• In peacetime, superiority in long-range conventional precision munitions (in addition to platforms and enabling infrastructure) can have deterrent value given “escalation dominance” and the ability to hold Russia’s outer layer of defenses at risk and protect its military-economic potential in the rear.
  • In wartime, according to some Russian analyses of a hypothetical NATO-Russia war, escalatory pressure can be created by expanding the conflict beyond the local theater of military operations as a result of disparity in long-range precision capability and capacity.

The study is by no means an independent one – it was funded by Russia Strategic Initiative, United States European Command, and conducted within the International Security and Defense Policy Center of the RAND National Defense Research Institute, a federally funded research and development center sponsored by the Office of the Secretary of Defense, the Joint Staff, the Unified Combatant Commands, the Navy, the Marine Corps, the defense agencies, and the defense Intelligence Community.

Furthermore, it has limitations, it is specifically focused on how COFM in Russia works today, and only takes into account how it got here, but doesn’t look in-depth at why.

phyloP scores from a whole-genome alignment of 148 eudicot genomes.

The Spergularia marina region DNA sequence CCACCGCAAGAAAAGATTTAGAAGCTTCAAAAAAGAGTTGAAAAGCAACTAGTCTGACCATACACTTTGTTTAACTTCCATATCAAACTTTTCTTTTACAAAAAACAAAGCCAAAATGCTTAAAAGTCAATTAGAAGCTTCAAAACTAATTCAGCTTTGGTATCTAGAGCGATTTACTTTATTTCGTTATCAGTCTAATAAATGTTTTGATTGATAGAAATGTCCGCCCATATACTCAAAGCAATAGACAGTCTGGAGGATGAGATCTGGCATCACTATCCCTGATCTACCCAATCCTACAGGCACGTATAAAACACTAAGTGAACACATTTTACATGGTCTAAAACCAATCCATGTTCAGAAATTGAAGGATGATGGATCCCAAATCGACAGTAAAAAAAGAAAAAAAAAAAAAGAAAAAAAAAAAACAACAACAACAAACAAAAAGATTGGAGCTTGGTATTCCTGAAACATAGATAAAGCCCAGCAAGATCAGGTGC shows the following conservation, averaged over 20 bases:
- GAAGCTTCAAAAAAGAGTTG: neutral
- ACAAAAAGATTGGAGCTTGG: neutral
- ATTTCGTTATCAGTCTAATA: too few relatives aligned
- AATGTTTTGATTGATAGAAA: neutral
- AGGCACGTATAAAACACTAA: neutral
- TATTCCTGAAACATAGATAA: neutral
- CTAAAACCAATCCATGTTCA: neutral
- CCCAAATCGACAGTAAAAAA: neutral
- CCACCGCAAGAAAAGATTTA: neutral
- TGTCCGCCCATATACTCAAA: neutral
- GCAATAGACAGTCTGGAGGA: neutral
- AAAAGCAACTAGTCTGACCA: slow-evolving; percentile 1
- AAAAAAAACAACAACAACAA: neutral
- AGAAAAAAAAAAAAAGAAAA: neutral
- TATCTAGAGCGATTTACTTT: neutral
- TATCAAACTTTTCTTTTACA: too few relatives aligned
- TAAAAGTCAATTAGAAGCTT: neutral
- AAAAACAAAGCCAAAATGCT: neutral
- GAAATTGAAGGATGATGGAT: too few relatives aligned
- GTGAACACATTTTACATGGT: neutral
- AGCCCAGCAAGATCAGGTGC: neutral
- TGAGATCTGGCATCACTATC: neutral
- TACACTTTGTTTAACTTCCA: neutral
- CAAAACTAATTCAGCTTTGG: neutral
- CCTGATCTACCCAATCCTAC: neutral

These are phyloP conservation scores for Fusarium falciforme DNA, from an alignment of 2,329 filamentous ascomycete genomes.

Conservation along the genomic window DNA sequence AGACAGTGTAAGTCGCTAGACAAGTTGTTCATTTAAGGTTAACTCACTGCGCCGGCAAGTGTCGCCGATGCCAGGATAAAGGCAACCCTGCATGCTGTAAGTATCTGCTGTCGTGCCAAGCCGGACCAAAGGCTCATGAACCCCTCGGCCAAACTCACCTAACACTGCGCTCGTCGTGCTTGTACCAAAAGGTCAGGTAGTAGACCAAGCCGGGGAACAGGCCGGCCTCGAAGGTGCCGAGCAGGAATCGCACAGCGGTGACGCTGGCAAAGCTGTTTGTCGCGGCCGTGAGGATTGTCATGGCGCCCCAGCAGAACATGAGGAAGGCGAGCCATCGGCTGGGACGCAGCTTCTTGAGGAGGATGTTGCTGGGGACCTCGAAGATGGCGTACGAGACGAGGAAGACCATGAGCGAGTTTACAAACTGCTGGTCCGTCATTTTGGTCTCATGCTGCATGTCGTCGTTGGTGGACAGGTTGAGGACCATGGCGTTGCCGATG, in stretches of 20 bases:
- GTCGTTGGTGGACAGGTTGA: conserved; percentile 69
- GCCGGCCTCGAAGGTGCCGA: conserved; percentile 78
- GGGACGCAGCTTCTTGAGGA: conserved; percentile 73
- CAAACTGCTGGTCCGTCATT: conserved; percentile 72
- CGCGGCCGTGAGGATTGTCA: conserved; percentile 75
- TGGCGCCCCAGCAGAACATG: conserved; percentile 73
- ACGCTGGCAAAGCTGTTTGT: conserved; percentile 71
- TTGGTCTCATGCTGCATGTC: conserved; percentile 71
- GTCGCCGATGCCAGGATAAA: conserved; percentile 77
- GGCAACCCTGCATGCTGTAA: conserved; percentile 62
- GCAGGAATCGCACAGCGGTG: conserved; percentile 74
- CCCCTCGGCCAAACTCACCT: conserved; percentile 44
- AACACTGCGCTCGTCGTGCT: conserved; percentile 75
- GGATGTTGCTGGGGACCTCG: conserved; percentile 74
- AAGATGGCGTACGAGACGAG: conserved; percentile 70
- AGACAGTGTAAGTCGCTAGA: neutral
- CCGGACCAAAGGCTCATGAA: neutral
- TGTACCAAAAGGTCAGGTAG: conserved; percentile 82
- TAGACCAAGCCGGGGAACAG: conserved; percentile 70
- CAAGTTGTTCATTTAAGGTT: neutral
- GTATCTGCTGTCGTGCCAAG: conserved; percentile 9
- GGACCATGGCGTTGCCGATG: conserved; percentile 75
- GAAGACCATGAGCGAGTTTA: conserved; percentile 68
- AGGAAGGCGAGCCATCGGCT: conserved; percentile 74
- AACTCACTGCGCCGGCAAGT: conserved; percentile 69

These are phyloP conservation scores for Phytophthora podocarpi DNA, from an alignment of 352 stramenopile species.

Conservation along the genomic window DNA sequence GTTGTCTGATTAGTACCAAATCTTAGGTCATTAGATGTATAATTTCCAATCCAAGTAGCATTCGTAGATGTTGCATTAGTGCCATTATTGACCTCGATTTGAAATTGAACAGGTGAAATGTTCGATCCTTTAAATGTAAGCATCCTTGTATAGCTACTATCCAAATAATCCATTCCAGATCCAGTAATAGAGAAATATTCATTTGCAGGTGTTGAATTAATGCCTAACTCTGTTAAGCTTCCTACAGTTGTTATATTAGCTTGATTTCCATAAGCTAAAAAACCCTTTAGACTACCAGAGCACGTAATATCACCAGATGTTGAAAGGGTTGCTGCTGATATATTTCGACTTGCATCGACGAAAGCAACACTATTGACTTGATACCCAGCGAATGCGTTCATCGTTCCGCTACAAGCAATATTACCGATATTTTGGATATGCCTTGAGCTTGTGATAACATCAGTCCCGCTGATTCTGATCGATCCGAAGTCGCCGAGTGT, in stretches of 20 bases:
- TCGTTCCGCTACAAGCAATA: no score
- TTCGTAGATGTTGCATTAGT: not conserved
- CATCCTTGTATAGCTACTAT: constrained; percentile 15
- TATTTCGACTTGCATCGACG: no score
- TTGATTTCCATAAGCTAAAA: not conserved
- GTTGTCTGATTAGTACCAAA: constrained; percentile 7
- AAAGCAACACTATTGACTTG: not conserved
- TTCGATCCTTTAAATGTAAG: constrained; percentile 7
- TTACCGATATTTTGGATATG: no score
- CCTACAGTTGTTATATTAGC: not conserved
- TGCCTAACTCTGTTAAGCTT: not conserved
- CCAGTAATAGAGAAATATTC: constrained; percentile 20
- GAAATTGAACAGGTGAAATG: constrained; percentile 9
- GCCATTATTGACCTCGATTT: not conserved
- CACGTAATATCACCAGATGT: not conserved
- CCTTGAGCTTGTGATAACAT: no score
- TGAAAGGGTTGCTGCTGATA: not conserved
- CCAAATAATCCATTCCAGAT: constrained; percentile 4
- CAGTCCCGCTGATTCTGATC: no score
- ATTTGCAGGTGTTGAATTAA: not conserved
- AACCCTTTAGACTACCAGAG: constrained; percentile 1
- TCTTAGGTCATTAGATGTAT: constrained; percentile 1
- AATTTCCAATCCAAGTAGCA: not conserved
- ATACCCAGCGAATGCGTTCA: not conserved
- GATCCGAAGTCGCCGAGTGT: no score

“This report is generally limited to answering the question of how the Russian military assesses and applies COFM today. Although we briefly digress into a discussion of other Russian measures of state and military power, the emphasis is on the Russian military term, sootnoshenie sil i sredstv, or correlation of forces and means. The report is organized into six primary chapters. Chapter Two addresses the important question of the definition of COFM. Given the range of usage of the term during the Cold War, we devote considerable attention to how the Soviet and Russian militaries have understood and defined COFM since World War II. Because the evaluation of COFM evolved beyond a straightforward count of personnel, weapons, and equipment into a seemingly more sophisticated calculation, the third and fourth chapters provide a technical overview of how the Soviets and Russians incorporated the concept of “combat potential” into COFM assessments. The fifth chapter identifies the Method most likely used in command staffs within the Russian military today, despite the many problems that Russian military researchers have identified with it. We also show that the General Staff is attempting to impose unification across the Russian Armed Forces in terms of how COFM is calculated.”